Sunday, February 16, 2020

The Need For Socialism

                                                                                              written 9 February 2020
                                                                                        published 16 February 2020

            Since Bernie Sanders made a good showing in Iowa (and probably New Hampshire by now), we will see more assaults on socialism, a word capitalists have demonized for decades.  But knee-jerk dogma must be transcended if we are to adequately deal with the issues of our time.
            Italian dictator Mussolini defined fascism as "state power used for corporate profits".  While it is true that totalitarian fascists are a form of capitalism, it is NOT true that all capitalists are fascists.  Similarly, while it is true that totalitarian communism is a form of socialism, it is NOT true that all socialists are communists, despite current Republican propaganda.  
            At a recent Mendocino county supervisorial candidate forum, Jon Kennedy (district 1), made the remark that business focuses on profits, but government must focus on services.  He spoke from a position of having been both a businessman and a former supervisor.  This distinction speaks to the heart of why it is a bad idea to run a government like a business: the goals are fundamentally different.  
            Until recently, business dogma taught that the sole purpose of a corporation was maximum fiscal return to shareholders: nobody else.  We are experiencing the financial failures of this narrow, exclusive gain, economic model, such that even the capitalist Business Roundtable recently expanded the beneficiaries of corporate policy.  
            Ralph Nader once said "capitalism works because socialism is always there to back it up".  The FDIC is socialist government insurance, protecting depositors against bad capitalist bank management.  The financial crash of 2007 resulted from high profit, high risk loan activity, which made billions for a few capitalists, but almost crashed the entire global economy when the risks turned bad.  Like a spendthrift kid running home to daddy, the banks demanded the government bail them out, which was done in order to save the economy of the country.  Being a capitalist economy, only the bankers were rescued, abandoning millions of homeowners, which contributed, in part, to the homeless crisis we experience today.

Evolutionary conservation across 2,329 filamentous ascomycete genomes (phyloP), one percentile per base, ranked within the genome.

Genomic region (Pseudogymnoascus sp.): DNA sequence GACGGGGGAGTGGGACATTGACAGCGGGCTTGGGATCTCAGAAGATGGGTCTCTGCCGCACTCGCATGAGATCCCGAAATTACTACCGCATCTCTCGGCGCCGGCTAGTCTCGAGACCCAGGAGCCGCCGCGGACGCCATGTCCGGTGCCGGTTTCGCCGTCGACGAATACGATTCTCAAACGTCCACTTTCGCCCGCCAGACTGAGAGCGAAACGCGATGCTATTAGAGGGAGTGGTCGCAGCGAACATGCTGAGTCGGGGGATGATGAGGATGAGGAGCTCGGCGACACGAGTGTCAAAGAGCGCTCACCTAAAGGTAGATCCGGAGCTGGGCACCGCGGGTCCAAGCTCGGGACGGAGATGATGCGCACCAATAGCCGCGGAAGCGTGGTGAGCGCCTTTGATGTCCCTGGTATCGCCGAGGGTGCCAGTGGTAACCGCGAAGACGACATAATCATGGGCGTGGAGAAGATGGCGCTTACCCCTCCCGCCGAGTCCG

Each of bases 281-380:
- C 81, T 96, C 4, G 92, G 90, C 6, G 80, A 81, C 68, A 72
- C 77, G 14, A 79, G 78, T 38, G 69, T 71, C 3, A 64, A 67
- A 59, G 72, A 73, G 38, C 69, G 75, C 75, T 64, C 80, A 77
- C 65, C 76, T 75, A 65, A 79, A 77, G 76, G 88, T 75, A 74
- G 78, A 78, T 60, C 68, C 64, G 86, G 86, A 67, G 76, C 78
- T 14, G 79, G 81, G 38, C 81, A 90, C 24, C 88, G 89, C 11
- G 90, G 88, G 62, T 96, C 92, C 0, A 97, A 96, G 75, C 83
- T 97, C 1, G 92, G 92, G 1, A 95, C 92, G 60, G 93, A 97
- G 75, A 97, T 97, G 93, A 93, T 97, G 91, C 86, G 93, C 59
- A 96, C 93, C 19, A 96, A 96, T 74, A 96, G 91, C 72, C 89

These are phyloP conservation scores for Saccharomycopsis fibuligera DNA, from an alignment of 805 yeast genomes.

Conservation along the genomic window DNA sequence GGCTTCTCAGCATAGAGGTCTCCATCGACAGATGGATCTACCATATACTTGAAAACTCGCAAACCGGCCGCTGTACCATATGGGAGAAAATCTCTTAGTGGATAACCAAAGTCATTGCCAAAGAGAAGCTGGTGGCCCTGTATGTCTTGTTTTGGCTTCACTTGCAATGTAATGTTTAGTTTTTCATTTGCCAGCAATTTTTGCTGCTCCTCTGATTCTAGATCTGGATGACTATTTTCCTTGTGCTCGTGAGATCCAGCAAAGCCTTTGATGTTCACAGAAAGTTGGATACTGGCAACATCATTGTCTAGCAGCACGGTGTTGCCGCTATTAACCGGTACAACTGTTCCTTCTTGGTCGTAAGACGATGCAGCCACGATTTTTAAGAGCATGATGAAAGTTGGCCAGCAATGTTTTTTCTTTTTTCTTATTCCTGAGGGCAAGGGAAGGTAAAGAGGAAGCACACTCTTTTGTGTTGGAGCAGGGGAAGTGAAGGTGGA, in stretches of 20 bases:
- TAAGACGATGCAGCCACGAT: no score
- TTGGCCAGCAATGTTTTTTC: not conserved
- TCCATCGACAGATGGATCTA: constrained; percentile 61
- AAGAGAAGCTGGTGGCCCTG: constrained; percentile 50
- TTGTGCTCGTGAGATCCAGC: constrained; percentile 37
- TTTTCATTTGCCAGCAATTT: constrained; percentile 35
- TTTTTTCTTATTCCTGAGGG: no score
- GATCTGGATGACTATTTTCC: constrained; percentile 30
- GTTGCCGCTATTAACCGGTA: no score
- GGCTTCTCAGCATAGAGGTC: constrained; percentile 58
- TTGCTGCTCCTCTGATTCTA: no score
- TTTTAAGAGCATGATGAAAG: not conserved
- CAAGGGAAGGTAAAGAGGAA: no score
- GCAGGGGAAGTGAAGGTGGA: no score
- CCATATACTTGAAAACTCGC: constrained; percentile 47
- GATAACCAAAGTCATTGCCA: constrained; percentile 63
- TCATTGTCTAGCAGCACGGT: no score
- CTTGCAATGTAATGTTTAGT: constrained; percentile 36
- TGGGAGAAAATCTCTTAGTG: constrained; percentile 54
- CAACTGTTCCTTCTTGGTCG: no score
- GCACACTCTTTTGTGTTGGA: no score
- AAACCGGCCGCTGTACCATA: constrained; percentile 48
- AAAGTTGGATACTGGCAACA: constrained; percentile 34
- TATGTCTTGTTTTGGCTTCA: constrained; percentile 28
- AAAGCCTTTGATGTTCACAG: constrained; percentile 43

By contrast, good government must be inclusive, serving the needs of the whole community in order to function.  Public sanitation is a perfect example.  Untreated sewage is a health risk to the entire population, so sewage treatment must service everyone in the community, no matter their relative financial prosperity.  As a result, there is little or no profit in dealing with this "waste", so business is the wrong model.  
            The first fire departments were operated on a capitalist insurance model.  Your fire would be extinguished only if you paid in advance.  This model failed because fires spread easily.  If a fire isn't stopped early, even in an uninsured building, it can become impossible to stop by the time it gets to an insured building.  Today, fire departments work for the entire community, as a critical, publically funded, socialist service.
            California was once on the cutting edge of providing mental health facilities, but it began privatizing mental health decades ago, a long term capitalist goal, and closed state owned facilities to reduce taxes. Since the mentally ill are often poor, this created inadequate and substandard service, which also contributes to today's homeless problem. 
            Socialist economics hold true for water treatment and delivery, police protection, and roads.  The quality of life in a community is better when these essential social services are addressed, as they form the infrastructure foundation for a healthy capitalist business economy.
            Here in Ukiah, we have a socialist, publically owned electric system, which provides reliable power for less money per kilowatt hour than the bankrupt investor owned utility that serves the rest of the county.  During the power outage in October, the socialist, publically owned sewer and water systems, continued to operate because of planning foresight.  Throughout the country, the entire capitalist economic system depends on socialist, federal, state, and locally owned road systems.  Our society would strangle if every road, street and bridge demanded a toll each time it was used.
            Capitalism and socialism are like yin and yang, two essential aspect of life.  One focuses on individual advantage and the other focuses on collective advantage. They each have their strength and limitation, and when applied in considered balance, as in democratic socialism, they can create a thriving community.  Either extreme devolves toward tyranny.